Tiny, invisible particles of pollution penetrate deep into our lungs, bloodstream and bodies. These pollutants are responsible for about one-third of deaths from stroke, chronic respiratory disease, and lung cancer as well as one quarter of deaths from heart attack. Ground-level ozone, produced from the interaction of many different pollutants in sunlight, is also a cause of asthma and chronic respiratory illnesses.
Short-lived climate pollutants (SLCPs) are among those pollutants most linked with both health effects and near-term warming of the planet. They persist in the atmosphere for as little as a few days or up to a few decades, so reducing them can have an almost immediate health and climate benefits for those living in places where levels fall.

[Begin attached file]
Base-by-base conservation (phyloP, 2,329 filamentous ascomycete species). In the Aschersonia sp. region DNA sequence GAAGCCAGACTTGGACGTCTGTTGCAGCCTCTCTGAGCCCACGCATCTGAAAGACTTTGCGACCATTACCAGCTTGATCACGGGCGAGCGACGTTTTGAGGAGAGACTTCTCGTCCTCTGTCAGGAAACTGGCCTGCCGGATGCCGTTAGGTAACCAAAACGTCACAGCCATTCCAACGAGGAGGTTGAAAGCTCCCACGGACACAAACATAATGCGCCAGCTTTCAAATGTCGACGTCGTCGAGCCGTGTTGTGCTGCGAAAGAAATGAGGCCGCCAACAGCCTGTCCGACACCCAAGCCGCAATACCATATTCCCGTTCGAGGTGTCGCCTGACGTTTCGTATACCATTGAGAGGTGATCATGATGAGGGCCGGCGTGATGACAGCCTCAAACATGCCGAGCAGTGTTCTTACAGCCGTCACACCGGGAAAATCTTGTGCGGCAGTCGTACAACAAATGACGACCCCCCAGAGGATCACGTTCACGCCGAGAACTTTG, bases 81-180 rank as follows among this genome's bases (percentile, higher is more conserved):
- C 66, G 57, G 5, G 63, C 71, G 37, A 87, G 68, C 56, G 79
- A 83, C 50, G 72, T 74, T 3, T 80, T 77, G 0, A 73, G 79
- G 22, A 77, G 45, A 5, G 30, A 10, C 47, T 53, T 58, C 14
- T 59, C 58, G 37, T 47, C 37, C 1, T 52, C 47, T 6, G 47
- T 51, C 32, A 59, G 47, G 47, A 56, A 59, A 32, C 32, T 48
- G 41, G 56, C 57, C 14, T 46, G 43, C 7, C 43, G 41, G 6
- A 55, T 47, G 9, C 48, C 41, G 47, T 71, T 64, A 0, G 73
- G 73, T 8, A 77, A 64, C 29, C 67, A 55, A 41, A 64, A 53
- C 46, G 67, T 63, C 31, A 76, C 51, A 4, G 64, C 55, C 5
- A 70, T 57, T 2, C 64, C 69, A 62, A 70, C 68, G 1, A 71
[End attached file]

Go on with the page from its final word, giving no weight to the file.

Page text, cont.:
of lung cancer deaths
of COPD (pulmonary disease) deaths
of stroke deaths
of heart disease deaths
Global warming increases the intensity of storms, droughts and heat waves, and expands the zones of transmission for many vector-borne diseases transmitted by mosquitoes (e.g. malaria) or other insects and pests.
Black carbon speeds up glacier and mountain snow & ice melt, leading to loss of water storage in these “ice reservoirs” increased drought, and exacerbating local weather extremes.
Ozone reduces crop growth and agricultural productivity, which in turn reduce food security and leads to undernutrition.